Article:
Culturally safe healthcare and its importance for Aboriginal and Torres Strait Islander Peoples

Culturally safe healthcare and its importance for Aboriginal and Torres Strait Islander Peoples

28 January 2020
Discussion with Professor Roianne West

Providing healthcare which is culturally safe is important to address the disparities in health outcomes between Aboriginal and Torres Strait Islander Peoples and non-Indigenous Australians.

The Australian Dental Council Chief Executive Officer, Narelle Mills sat with Professor Roianne West, Dean, First Peoples Health Unit, Griffith University, and member of the accreditation standards review working party, to discuss the challenges faced by Aboriginal and Torres Strait Islander Peoples in accessing culturally safe health care.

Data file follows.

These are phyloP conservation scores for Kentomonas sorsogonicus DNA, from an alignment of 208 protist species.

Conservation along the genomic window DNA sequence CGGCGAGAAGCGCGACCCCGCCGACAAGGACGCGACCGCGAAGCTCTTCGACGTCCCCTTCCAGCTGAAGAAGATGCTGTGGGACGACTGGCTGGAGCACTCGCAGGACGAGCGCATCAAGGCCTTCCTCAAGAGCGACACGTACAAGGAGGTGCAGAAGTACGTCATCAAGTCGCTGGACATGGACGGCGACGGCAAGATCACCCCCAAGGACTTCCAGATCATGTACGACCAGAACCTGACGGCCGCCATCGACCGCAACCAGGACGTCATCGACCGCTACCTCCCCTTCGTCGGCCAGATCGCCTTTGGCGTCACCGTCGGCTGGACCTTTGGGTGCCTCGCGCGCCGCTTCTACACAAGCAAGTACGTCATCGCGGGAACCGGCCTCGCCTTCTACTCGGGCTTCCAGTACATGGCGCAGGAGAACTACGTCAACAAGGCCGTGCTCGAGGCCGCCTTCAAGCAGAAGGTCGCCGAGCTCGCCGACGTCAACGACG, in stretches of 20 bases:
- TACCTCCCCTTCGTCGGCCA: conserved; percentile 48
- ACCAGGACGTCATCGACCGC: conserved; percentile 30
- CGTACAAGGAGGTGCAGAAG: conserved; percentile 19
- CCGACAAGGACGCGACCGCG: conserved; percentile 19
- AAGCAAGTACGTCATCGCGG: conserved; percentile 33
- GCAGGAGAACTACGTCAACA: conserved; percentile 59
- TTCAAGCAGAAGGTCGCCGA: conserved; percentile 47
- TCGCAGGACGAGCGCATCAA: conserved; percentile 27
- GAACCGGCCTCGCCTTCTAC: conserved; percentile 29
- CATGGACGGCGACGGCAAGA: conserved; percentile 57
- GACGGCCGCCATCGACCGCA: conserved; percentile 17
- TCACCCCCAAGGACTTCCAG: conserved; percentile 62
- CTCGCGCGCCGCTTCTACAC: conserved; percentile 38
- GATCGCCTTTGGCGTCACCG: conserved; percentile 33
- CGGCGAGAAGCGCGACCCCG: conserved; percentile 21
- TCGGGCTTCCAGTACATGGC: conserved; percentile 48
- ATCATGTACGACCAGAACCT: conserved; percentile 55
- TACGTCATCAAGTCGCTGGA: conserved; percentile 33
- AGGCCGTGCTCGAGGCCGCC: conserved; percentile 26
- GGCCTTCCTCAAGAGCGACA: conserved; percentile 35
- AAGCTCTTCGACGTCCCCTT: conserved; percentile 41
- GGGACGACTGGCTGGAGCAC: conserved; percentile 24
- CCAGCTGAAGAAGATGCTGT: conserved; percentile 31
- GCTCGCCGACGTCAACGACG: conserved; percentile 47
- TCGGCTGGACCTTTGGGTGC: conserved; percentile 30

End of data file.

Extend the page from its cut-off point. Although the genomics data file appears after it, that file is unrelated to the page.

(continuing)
Learn more in the video below.

The ADC is committed to using its position to improve health outcomes for Aboriginal and Torres Strait Islander Peoples.

Under this commitment, the ADC, in conjunction with the Dental Council (New Zealand), has identified cultural safety as a focus of the review of the Accreditation Standards. The revisions to the ADC/DC(NZ) accreditation standards for dental practitioner programs are aimed at ensuring programs produce graduates able to provide culturally safe care to Aboriginal and Torres Strait Islander Peoples.

Consultation on the proposed changes to the Standards is scheduled to take place in early 2020. More information about the review is available here.

Accreditation Standards Review